Saturday, August 31, 2013

Treble in Trouble

We have a new puppy--he just showed up here at our house, aka Rescue Central, or the Wilkinson Street Feral Feline Feeding Station.  In the past it has been cats that hang out on either the front porch or guest cottage porch in the back.  We feed them and get them "fixed" and hope they keep on moving. 

Therefore, a couple weeks ago I was surprised to see a small, black puppy sitting in our driveway.  He barked at me and ran under our house when I approached, but eventually came out and wanted to eat.

We posted photos of the puppy in the neighborhood but soon found out he belonged to a homeless guy who really didn't want the dog.  Ricky paid the guy a few dollars to make puppy officially ours and named him Treble.  Ricky says when you say it fast, it sounds like "Trouble" and, of course, he is.  The puppy had mange, worms, fleas and no puppy shots.  Several vet trips later, Treble is right at home and we have too much time and money invested to give him away. 

Treble fits right in with the "cat pack."  He chases them and they wop him up the side of the head when they tire of his antics.  He and the smallest cat, Lips, wrestle like puppies rolling all over the yard. 

Here is a later photo of Treble in the laundry room/sleeping porch area where he stays.  He must be supervised when he's outside because he can walk right through our wrought iron fence. 

Treble is a very busy little fellow.  I co-hosted a bridal shower for the daughter of my best friend today.  While I was gone, the puppy worked hard on his own project on the sleeping porch!  Luckily this settee was nothing we cared about.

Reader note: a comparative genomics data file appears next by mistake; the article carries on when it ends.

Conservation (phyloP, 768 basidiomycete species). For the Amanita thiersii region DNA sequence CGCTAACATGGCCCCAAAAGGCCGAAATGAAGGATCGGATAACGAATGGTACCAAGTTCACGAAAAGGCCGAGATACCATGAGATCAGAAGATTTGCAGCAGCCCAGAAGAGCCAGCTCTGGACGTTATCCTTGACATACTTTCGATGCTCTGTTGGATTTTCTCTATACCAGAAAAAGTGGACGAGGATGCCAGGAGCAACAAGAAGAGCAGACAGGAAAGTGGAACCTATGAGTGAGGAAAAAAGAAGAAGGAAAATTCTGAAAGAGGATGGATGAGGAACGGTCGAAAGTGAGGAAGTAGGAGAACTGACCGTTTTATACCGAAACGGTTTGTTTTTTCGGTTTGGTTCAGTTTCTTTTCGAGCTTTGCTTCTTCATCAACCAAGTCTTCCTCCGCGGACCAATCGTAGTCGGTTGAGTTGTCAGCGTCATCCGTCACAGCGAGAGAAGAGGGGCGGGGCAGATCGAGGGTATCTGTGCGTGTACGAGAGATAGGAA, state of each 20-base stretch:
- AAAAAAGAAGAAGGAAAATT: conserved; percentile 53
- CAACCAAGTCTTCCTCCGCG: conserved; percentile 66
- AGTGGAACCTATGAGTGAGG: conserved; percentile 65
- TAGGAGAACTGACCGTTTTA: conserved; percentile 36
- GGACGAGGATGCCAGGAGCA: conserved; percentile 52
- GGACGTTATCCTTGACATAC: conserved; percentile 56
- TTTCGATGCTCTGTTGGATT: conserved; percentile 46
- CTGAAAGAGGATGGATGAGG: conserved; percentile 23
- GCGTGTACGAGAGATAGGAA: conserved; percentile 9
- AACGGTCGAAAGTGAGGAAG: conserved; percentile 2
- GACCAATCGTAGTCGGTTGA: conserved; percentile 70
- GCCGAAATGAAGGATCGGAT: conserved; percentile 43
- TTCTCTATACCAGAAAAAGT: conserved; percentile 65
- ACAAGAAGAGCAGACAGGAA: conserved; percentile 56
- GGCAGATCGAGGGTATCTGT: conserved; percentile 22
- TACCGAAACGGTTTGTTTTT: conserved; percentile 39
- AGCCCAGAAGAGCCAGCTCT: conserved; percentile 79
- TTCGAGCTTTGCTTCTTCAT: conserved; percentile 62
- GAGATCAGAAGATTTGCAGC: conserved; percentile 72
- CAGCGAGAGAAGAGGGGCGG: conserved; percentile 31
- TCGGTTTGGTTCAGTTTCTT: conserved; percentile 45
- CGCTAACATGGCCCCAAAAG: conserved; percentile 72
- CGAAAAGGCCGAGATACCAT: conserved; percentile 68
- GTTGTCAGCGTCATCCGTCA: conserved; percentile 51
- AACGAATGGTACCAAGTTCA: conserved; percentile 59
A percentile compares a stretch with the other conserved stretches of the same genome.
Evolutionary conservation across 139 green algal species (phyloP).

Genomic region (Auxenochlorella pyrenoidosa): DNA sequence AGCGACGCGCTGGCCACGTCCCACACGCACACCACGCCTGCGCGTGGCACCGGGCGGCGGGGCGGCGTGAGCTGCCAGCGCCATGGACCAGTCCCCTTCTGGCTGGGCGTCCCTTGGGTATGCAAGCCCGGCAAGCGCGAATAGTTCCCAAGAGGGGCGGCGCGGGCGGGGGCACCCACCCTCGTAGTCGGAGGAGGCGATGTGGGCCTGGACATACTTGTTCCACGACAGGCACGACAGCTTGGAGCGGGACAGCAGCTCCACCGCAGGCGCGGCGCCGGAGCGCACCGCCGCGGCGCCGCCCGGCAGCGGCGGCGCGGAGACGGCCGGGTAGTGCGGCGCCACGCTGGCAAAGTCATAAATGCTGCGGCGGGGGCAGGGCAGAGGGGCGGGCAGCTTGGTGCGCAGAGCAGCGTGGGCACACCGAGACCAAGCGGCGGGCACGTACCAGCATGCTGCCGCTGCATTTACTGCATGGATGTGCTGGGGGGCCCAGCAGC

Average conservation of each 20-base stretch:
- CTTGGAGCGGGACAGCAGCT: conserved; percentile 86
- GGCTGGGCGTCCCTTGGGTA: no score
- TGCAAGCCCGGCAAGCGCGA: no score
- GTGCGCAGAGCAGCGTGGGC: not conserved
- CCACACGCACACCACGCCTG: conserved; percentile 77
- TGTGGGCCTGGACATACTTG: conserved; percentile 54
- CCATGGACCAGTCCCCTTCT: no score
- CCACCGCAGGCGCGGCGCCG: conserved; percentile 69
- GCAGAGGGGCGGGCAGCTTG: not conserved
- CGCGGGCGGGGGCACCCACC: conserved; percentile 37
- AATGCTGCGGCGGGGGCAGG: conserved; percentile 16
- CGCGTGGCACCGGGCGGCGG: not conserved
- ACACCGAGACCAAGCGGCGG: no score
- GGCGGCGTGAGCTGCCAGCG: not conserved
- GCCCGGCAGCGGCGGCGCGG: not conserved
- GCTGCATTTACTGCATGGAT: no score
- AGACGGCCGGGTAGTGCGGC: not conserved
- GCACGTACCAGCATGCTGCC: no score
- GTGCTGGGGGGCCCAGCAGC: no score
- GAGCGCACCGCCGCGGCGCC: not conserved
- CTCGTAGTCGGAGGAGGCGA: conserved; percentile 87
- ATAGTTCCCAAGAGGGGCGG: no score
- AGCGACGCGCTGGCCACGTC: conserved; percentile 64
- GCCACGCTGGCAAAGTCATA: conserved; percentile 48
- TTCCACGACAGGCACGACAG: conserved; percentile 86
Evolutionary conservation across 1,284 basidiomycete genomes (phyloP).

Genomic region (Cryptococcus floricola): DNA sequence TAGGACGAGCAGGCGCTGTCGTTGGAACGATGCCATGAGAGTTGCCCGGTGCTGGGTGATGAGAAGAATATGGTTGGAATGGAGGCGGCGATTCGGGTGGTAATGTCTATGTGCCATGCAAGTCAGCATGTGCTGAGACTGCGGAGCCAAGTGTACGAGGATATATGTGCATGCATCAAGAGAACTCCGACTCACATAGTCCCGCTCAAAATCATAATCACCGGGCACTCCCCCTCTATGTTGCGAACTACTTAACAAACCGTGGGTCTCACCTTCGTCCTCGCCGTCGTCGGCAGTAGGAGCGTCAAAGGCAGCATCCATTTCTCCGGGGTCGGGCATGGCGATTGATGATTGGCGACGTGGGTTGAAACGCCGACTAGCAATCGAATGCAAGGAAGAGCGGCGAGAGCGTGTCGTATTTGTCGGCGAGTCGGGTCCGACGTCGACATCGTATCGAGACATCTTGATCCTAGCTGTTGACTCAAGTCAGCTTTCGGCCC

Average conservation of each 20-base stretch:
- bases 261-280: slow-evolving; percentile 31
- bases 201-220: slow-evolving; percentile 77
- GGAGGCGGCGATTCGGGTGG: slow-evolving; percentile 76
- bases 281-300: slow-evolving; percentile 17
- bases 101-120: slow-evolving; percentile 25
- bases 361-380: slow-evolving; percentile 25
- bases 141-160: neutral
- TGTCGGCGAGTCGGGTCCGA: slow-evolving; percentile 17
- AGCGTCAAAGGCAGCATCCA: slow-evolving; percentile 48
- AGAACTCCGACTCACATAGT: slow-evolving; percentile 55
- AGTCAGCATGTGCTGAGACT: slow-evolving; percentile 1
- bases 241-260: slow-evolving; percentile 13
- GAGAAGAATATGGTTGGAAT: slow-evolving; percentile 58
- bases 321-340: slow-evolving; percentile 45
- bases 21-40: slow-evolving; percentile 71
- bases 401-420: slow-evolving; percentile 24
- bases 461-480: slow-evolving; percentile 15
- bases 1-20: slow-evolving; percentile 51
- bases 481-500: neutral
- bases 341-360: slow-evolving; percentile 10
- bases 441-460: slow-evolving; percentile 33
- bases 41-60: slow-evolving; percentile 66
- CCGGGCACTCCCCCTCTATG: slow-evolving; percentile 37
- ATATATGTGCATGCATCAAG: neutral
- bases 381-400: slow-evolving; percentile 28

Saturday, August 24, 2013

A Horrible, Good Book: The Yonahlossee Riding Camp for Girls

“This book is good, but horrible,” said my friend as she handed me The Yonahlossee Riding Camp for Girls to read.  I've read the book now and I know what my friend meant.

Riverhead Books/Penguin Group, 2013
390 pages
Fifteen-year-old Thea Atwell has spent her life protected from the rest of the world.  The Atwell family’s world is isolated and insulated in rural Florida in 1930, yet they are happy.  Thea lives with her parents and twin brother, Sam, with occasional visits from her uncle, aunt and their son, Georgie.  These are the only people she interacts with.  She rides and jumps her pony for hours each day.  The twins are home-schooled by their physician father and get to spend most of their days outside exploring the acres surrounding their home.  Yet disaster approaches this paradise.
The book begins as Thea is sent away from her family to the Yonahlossee Riding Camp for Girls, a riding school for rich southern girls in Blowing Rock, North Carolina, because of a horrible incident in which she plays a central role.  Thea is desperately homesick for her bucolic life in Florida, but she resigns herself to her situation because of the guilt she feels for what happened in her family. 

Thea eventually grows to love the school.  Here she is able to continue her equestrian passion of riding and jumping, as well as her other passions.   As Thea deals with people and happenings at the camp, she begins to develop some insight into herself, the events of the past and what she needs in life. 
Thea is both victim and “Lolita.”  She was like watching a train wreck unfold.  At the end of the book, Thea describes her teen-age self, “I wanted everything….I was a girl, I learned, who got what she wanted, but not without sadness, not without cutting a swath of destruction so wide it consumed my family.  And almost me.  I almost fell into it, with them.  I almost lost myself.”
The book moves back and forth in time as the story of what happened in Florida slowly unfolds.  DiSclafani doesn’t sugarcoat the events.  Her descriptions are real, I felt like a voyeur at times.  I wanted someone to step in and stop the downward spiral, but as in life, events lead to other events and each has a consequence— sometimes with tragic results.   
I don’t know that The Yonahlossee Riding Camp for Girls is a likable book, but it is an engrossing one.